Somebody has always got to be the first to do something, but not many people get that distinction multiple times. Lipman Pike is one of those people.
First of all, "Lipman" is his real name. I have no idea where that name derives from, but when Pike was born in New York City in 1845, his parents were Dutch Jews who owned a haberdashery so perhaps one of those things had something to do with the name. Whatever the origins, "Lip" as he was inevitably nicknamed, became a graceful athlete by his teens and he and his brothers took up the new sport of base-ball then popular with the young middle-class merchants in the city. As Pike's talents on the diamond became known, he switched from team to team continuously upgrading to better clubs. By the time he reached age 21 Lipman had travelled to Philadelphia where he joined the baseball team called the "Athletics". Pike was the prototype of a powerhitter and his early accomplishments at the plate includes a 6 home run game. The final score ended up being 67-25 so it remains a mystery how anyone noticed but 6 homers in 1 game is impressive none-the-less.
It was during this 1866 season that a horrific scandal enveloped the Philadelphia ballclub. Pike and two other teammates were discovered to be paid $20 a week to play ball for the Athletics. The sport was at that time a wholly gentlemanly amateur affair and to play for more than just glory, comradeship and exercise was just unthinkable. A hearing was set up by the National Association of Base Ball Players, the committee that oversaw the sport at the time. Apparently the controversy quickly subsided because no one showed up on the date the hearing was to be held and the whole matter dropped. Everyone knew some of the better players had been accepting cash secretly for years, it was just that Pike and his 2 teammates did it in the open. So with Pike accepting the money he became the first paid professional baseball player. With this distinction comes another first for Lipman Pike. Not only was he the first pro ballplayer, he was also the first Jewish ballplayer as well. This was not just an idle distinction, Pike was a true superstar of his time, almost 70 years before Hank Greenberg became the first modern Jewish baseball hero.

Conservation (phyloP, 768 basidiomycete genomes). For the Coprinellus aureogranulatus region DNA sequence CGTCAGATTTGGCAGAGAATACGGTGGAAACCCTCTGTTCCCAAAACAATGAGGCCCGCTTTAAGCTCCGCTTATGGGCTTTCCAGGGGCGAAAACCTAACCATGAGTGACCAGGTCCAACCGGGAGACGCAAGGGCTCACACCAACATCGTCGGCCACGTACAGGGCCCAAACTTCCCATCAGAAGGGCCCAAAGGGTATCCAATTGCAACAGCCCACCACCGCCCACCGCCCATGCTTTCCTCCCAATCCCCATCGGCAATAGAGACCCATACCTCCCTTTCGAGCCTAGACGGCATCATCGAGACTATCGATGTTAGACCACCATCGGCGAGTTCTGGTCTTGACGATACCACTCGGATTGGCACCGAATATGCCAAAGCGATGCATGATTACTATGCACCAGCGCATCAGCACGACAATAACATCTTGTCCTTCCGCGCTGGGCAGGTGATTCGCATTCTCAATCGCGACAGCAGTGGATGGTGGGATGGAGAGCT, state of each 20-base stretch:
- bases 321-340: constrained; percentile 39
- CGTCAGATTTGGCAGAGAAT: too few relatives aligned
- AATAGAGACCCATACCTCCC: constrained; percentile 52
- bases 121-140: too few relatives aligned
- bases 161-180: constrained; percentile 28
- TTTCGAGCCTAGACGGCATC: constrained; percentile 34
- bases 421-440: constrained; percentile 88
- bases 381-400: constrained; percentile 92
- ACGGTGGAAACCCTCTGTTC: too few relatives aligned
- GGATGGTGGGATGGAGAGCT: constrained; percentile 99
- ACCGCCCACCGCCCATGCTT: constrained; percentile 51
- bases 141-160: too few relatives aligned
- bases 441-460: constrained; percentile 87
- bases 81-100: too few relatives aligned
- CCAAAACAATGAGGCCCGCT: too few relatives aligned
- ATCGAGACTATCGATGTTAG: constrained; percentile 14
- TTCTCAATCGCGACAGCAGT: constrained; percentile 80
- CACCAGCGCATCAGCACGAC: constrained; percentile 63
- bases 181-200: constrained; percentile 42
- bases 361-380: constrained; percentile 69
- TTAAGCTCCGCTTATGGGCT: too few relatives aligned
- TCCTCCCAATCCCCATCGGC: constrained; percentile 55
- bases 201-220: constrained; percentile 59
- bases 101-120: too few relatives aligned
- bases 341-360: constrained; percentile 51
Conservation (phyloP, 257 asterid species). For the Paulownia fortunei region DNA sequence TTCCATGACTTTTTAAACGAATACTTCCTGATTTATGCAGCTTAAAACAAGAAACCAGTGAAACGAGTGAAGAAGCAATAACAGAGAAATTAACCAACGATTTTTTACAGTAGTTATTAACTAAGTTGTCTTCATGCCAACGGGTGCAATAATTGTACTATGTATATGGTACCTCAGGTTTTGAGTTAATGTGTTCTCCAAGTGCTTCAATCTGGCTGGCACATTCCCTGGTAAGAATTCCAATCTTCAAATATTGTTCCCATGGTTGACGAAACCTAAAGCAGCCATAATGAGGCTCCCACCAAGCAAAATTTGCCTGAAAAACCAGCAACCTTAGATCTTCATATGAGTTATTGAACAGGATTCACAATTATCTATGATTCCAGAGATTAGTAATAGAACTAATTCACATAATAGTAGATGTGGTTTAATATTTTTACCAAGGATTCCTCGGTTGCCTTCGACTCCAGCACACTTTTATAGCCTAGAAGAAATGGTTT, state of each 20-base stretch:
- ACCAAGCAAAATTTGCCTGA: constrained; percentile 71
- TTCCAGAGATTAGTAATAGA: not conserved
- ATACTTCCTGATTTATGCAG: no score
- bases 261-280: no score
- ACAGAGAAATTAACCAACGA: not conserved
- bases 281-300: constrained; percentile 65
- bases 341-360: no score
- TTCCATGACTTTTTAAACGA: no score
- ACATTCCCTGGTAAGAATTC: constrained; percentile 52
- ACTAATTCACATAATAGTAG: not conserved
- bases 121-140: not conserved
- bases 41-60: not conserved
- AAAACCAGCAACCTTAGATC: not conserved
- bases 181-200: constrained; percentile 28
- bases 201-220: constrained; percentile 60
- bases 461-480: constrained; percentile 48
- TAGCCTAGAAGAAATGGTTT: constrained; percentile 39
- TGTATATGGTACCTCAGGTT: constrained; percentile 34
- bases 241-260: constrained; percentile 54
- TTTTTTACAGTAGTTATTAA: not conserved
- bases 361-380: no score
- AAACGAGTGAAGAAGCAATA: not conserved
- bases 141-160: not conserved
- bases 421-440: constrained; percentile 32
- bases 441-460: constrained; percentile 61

Philadelphia released Pike a year later because he was from New York and considered an outsider or foreigner by the Athletics, who I guess had conveniently forgotten this information the whole year he was on their payroll. Didn't matter much to Lip as he was a star and he played for the powerful Irvington, New Jersey team before being lured to the New York Mutuals. The next year, 1870, he crossed the East River and played for the Brooklyn Atlantics, the club that has the distinction of ending the Cincinnati Reds 89-game winning streak. Pike batted a tremendous .610.
In 1871 the National Association was formed, becoming the first professional baseball league. Pike of course became a player in this league and he signed with the Troy Haymakers. He batted a nice .377, good for 6th best in the league. It was with Troy that Pike grabbed another first when he led the National Association with 4 homers. Pike was now the first ever home run champion in baseball history. Pike continued to move around from team to team, Baltimore Canaries, Hartford Dark Blues, St. Louis Browns, Cincinnati Reds... his talents were always welcome at any location. He continued to hit for high averages including .574 with Hartford in 1874. But besides his hitting prowess, Pike was also a fast runner and often was a leader in steals at the season's end. So fast was Pike that he would challenge anyone to beat him for a cash prize. Seldom did he lose. In a famous 1873 incident he even raced a horse in a 100 yard dash, actually beating the challenger who happened to be a professional trotter.
By 1881 Pike was playing in the minors, having played the game for almost 20 years. Halfway through the 1881 season he was brought back to the big leagues when the National League Worchester Ruby Legs (I ain't making that up) needed a centerfielder. He played terribly and after a series of questionable lapse in the field, Pike was accused of throwing games. Unfortunately at the time this was a common occurrence and at the seasons end Pike and 8 other players were banned for life, effectively ending his career.
So Lipman Pike, first professional baseball player, first Jewish ballplayer, first home run champ, returned to New York City and opened up a haberdashery, dying at the age of 48 from heart disease. His funeral was a big event for the time, well attended by the baseball community who came to honor one of the first superstars of the game.